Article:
Hiroshima Memo: Cross cultural exposure will deepen the meaning of Hiroshima

by Akira Tashiro, Executive Director of the Hiroshima Peace Media Center

Visitors to Hiroshima Peace Memorial Park and the A-bomb Dome each gain different impressions and personal responses. It is intriguing, too, how the experience of these sites can stir different feelings in the same person, depending on that person’s age or number of visits.

Forty-one years ago, in August 1968, I first encountered the A-bomb Dome at the age of 20. The Vietnam War was raging back then and I feared that an atomic bomb might again be used. I had left Kobe, where I was living at the time, on a train bound for Hiroshima. I was carrying a backpack and a tent.

I leaned on the railing of the old Motoyasu Bridge and gazed at the A-bomb Dome for a long while. I had just visited Peace Memorial Museum and images of the devastated city, people’s skin charred by the bomb’s heat rays, and their tattered, bloodstained clothes were seared into my mind. The Dome looked as if it might collapse at any moment, reminding me of the scenes of destruction I had come upon in the museum.

Even 23 years after the war, there remained an area called the “A-bomb Slum” where shacks stood along the river bank to the north of the old Aioi Bridge, not far from the A-bomb Dome. Both the Dome and the slum appeared to me as scars of the atomic bombing.

The same river bank is now surrounded by greenery, providing a place of leisure. As the entire city of Hiroshima rebuilt itself from the ashes, it came to be recognized by visitors from conflict areas and war-torn regions as a city of hope, a success of post-war reconstruction. When I first visited Hiroshima 41 years ago, the city had already established itself as a symbol of peace and a leader in movements against nuclear weapons and war. But I could not easily imagine that the city, still showing the scars of war, would become a city of hope as a result of its revival.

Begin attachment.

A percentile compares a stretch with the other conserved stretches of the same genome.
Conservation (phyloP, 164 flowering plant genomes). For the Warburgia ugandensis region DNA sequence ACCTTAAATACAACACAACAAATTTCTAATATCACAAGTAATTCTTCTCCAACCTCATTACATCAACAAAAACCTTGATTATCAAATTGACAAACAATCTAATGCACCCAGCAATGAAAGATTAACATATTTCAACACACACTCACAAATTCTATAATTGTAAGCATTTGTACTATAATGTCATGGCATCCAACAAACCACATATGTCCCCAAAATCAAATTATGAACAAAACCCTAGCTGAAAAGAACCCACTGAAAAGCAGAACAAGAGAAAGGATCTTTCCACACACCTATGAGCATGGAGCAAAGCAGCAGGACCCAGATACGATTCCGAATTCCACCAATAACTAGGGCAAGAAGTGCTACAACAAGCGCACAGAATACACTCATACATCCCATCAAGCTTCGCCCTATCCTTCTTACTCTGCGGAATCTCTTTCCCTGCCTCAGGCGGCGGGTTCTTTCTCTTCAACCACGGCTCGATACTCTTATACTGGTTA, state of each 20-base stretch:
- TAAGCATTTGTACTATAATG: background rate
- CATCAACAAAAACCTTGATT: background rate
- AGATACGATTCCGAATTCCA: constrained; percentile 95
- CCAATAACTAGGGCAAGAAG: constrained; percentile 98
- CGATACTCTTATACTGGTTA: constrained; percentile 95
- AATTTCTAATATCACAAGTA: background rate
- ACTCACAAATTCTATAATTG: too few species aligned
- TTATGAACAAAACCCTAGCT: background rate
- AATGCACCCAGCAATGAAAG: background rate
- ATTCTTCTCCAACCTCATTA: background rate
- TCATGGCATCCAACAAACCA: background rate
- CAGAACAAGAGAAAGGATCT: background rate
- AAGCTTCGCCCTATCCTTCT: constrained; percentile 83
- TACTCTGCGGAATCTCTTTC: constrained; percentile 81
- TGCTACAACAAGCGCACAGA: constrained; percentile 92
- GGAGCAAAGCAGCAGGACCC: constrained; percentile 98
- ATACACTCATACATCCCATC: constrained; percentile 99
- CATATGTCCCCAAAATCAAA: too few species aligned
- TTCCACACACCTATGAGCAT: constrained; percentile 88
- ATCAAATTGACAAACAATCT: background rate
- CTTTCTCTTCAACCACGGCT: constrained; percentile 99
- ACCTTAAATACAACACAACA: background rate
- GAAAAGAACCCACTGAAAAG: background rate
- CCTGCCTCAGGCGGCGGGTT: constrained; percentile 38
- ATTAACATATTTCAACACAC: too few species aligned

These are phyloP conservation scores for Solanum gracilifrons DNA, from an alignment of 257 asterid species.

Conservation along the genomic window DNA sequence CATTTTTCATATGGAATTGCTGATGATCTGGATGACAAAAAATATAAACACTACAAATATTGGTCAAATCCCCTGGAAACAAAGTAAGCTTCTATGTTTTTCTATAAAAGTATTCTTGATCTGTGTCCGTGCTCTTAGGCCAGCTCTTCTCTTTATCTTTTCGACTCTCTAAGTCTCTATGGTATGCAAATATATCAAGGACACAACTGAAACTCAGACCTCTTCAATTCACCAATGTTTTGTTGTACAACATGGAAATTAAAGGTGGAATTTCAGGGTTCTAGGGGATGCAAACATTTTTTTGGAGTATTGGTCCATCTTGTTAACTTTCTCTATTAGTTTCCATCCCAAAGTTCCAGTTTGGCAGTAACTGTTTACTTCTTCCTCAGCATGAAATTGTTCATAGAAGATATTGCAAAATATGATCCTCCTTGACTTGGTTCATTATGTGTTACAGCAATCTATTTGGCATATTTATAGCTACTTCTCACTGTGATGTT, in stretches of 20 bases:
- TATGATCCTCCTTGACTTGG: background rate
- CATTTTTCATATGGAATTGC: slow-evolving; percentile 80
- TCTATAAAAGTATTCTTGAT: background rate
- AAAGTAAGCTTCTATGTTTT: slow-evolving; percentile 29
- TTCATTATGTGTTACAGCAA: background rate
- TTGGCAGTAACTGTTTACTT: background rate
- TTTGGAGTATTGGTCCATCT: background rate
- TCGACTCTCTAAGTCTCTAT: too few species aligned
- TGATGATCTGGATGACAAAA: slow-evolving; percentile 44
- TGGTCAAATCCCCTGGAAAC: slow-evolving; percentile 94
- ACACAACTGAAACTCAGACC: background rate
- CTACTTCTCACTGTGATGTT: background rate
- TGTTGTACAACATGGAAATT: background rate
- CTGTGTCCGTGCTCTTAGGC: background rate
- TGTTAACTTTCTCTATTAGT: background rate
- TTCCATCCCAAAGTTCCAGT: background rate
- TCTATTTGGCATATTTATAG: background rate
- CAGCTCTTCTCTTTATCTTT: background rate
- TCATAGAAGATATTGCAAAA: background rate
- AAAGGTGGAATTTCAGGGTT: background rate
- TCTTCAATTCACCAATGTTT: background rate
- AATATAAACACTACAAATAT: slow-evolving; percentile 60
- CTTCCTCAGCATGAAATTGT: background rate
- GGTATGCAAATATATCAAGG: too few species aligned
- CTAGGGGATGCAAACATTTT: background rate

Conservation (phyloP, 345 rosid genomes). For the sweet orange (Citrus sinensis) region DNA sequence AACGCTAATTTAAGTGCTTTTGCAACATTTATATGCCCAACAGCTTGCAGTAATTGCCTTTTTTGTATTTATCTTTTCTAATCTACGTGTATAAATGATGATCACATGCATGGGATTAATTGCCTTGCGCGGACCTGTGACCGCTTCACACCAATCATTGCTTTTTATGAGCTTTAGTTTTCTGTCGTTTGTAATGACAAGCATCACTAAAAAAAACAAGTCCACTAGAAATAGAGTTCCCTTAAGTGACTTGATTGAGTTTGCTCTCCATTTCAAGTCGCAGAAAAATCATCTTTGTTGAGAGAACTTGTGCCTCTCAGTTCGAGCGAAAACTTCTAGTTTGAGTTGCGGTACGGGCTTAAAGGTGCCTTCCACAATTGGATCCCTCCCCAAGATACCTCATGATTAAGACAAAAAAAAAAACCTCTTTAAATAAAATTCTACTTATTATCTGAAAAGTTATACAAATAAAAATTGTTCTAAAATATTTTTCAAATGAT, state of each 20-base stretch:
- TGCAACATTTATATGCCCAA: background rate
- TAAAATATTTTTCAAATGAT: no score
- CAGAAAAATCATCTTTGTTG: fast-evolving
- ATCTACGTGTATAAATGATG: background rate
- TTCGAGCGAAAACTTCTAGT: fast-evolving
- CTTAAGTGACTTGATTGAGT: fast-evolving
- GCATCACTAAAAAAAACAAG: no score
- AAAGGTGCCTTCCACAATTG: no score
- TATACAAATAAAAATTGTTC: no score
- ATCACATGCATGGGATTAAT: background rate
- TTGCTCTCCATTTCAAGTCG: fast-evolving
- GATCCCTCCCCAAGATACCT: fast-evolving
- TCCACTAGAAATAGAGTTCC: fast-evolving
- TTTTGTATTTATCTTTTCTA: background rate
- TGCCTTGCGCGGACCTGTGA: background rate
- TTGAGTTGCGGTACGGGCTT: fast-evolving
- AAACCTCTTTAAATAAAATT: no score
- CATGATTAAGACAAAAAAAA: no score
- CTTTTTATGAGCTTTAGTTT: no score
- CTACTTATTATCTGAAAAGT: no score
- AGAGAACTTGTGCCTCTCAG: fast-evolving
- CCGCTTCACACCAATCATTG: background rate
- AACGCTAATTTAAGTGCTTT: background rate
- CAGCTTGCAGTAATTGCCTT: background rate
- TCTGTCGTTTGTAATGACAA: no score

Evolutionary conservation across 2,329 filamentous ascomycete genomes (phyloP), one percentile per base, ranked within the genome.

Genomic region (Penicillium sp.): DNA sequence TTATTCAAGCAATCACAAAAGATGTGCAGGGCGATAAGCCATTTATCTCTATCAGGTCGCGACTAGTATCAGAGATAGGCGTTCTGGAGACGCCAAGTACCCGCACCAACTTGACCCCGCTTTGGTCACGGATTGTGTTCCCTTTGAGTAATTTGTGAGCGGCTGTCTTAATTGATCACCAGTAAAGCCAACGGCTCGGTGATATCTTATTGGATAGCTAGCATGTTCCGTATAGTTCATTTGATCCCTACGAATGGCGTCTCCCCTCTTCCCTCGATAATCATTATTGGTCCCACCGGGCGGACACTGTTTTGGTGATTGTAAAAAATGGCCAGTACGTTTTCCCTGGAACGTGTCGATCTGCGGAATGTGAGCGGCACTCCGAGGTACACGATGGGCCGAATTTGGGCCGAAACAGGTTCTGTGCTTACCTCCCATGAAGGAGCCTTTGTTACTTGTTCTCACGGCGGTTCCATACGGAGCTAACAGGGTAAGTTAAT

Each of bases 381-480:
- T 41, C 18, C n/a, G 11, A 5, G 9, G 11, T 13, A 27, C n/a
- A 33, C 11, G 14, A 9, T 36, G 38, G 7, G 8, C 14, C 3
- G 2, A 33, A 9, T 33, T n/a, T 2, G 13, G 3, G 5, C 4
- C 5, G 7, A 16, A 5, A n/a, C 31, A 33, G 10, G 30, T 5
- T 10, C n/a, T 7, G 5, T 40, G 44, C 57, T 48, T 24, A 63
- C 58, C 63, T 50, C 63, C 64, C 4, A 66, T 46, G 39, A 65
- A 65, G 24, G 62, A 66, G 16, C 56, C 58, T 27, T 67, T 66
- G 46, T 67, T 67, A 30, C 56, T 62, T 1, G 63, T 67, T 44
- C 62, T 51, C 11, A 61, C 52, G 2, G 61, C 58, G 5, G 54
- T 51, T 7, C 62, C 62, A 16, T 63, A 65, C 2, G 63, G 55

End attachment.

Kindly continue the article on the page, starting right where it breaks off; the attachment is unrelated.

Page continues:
When you live somewhere for a long time and its landscape becomes overly familiar, the freshness of your first impression tends to fade. To continue gaining new impressions from Peace Memorial Park or the A-bomb Dome, we must continually raise our awareness of issues involving nuclear weapons and peace.

The concept of Hiroshima as a city of hope has been largely formed by foreign visitors. The Hiroshima office of the United Nations Institute for Training and Research (UNITAR) has held training projects to contemplate the preservation of Hiroshima’s World Heritage sites, including the A-bomb Dome. I have often heard participants from Iraq and Afghanistan refer to Hiroshima as a city of hope and I know that visitors from Bosnia and Herzegovina have used the same expression.

The hope that they find in Hiroshima derives from the city’s recovery from the devastation of war. Visiting Hiroshima, they feel encouraged that they can rebuild their own battle-scarred cities, towns, and villages by maintaining peace and making efforts at reconstruction.

Of course, physical reconstruction is not the only source of inspiration. The citizens of Hiroshima, including the A-bomb survivors, instead of dwelling on revenge, enmity, or violence, have been calling for reconciliation, friendship, and nonviolence. This attitude on the part of the Hiroshima people has much to do with the hope visitors from abroad have found here.

Qunli Han, the director of the UNESCO Tehran Cluster Office, said that, for the significance of the A-bomb experiences and the message of the A-bomb Dome to be better understood in the world, it is imperative to engage in dialogue with Asian peoples who suffered greatly at the hands of the Japanese military during the war.

I have come to feel the same way through my news-gathering activities in Asian countries. Time and again, visitors from abroad have helped me gain new perspectives and an appreciation of different values. I believe the meaning of Hiroshima will grow further through exchanges with people of diverse cultural and historical backgrounds.

(Originally published on May 18, 2009)

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